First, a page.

I’m feeling a bit whimsical so we’re going to do something a little different this time. We’re going to talk about writing as a simile.
I often wish I could write faster. I know some authors crank out a massive tome every year. Some do it even faster. But I believe that comes at a price. When writing, you have to let the story breathe. I’ve already written a couple articles on writer’s block (Part 1 and Part 2) and this cuts to the heart of it. Forcing the story out too fast risks several things:
- You may compromise character for plot. How many times have we witnessed characters in stories doing something that is contrary to their own personality? It is a major show-stopper, a destroyer of immersion, and permanently damages theme and authorial trust. But sometimes when we’re stuck, it can be an easy mistake to force a character to do something they’d never do.
- You may find yourself vulnerable to deus ex machina. Like compromising character, a sudden flash of authorial intervention to resolve a failing plot can be just as destructive. Earth is being invaded by aliens so powerful that humanity has no chance. How about if the alien mothership has a big red off button that saves the day!
- Finally, we don’t allow for the next simile…
One of the great wonders in writing to me is the fascination with creation. Pulling together a web of interconnected characters and a sea of plot, theme, and setting can be a small homage to creating life itself. Once put on a page, the characters become living people, the plot becomes events in motion, and the setting becomes a dynamic world. Yes, you can bend it to your will like a despot brutally fashioning his great vision, but can also listen to the story you’re weaving and let it pull you in directions that are often a lot more interesting than you envisioned when you began.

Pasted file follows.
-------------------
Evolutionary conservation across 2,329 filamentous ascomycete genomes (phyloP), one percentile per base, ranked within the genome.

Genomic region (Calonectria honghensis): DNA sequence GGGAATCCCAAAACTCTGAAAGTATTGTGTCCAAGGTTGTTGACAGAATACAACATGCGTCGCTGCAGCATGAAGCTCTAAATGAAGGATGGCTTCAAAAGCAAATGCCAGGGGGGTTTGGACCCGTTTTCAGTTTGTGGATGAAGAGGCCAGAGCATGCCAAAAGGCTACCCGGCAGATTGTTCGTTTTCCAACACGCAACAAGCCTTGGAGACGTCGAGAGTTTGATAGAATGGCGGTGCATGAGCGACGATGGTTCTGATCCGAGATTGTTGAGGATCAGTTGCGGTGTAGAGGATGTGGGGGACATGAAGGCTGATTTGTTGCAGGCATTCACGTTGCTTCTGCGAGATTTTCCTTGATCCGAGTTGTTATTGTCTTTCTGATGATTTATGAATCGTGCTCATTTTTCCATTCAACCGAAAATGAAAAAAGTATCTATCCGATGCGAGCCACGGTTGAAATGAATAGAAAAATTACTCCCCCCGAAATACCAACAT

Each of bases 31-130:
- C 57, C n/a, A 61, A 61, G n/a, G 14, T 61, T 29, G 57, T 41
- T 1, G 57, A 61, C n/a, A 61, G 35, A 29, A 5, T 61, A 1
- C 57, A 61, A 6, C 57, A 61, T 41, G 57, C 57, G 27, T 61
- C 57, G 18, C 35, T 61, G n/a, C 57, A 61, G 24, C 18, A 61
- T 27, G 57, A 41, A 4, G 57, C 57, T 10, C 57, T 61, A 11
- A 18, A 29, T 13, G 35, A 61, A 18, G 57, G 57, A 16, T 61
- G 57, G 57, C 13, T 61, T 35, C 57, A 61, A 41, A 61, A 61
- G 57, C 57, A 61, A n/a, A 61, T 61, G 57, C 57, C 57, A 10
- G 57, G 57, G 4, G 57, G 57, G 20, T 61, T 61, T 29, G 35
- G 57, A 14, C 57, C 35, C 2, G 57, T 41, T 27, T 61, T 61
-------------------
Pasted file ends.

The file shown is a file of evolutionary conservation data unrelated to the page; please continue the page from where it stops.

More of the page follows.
A cool story along this vein is one I heard of J.R.R. Tolkien when he was writing “The Fellowship of the Ring.” As the hobbits entered the inn in Bree, they met a mysterious stranger named Strider. When Tolkien first wrote him onto the page, he had no idea who Strider was.
In addition to the above, you might also find it disorienting. Sometimes you may not know if you are going forward, backward, or even upside down. Sometimes it may be so terrifying you wonder why you even hopped on in the first place. But amid the many challenges and struggles, the thrill is there, too.
As a lover of history, writing has been a way for me to understand the world, but it is as much an exploration of who I am. We can’t write what we aren’t any more than we can be someone besides ourselves. This doesn’t mean writing is an exercise in vanity. On the contrary, it is an exercise in discovery. As the ancient Greeks said, “To know thyself is the beginning of wisdom.”